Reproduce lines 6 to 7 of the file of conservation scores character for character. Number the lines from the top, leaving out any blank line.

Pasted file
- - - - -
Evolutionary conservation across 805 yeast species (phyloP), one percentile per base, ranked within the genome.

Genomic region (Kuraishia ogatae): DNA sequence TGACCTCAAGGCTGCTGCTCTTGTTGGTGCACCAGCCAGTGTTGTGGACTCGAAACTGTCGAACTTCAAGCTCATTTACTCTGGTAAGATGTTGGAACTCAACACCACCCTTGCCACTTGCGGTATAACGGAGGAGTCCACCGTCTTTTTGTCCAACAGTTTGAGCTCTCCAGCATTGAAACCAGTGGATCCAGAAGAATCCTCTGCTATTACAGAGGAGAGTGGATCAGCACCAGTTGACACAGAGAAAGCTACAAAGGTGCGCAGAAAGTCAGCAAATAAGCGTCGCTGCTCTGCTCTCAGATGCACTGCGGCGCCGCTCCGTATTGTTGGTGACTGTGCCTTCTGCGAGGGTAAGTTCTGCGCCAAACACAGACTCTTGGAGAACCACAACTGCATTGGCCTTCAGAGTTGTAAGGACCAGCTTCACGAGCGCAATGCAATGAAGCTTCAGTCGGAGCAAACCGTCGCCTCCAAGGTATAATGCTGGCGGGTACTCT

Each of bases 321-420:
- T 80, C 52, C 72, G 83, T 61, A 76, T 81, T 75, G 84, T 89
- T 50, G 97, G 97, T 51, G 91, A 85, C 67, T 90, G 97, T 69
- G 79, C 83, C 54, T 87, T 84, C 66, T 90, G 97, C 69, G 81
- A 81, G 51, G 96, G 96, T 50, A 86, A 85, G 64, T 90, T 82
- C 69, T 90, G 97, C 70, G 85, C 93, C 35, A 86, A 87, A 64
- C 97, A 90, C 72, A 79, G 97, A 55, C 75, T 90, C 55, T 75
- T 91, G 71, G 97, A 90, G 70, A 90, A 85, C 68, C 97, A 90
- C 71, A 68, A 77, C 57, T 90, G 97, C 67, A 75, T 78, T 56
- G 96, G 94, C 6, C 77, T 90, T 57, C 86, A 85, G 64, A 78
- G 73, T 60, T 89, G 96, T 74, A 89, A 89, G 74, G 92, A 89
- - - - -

- G 79, C 83, C 54, T 87, T 84, C 66, T 90, G 97, C 69, G 81
- A 81, G 51, G 96, G 96, T 50, A 86, A 85, G 64, T 90, T 82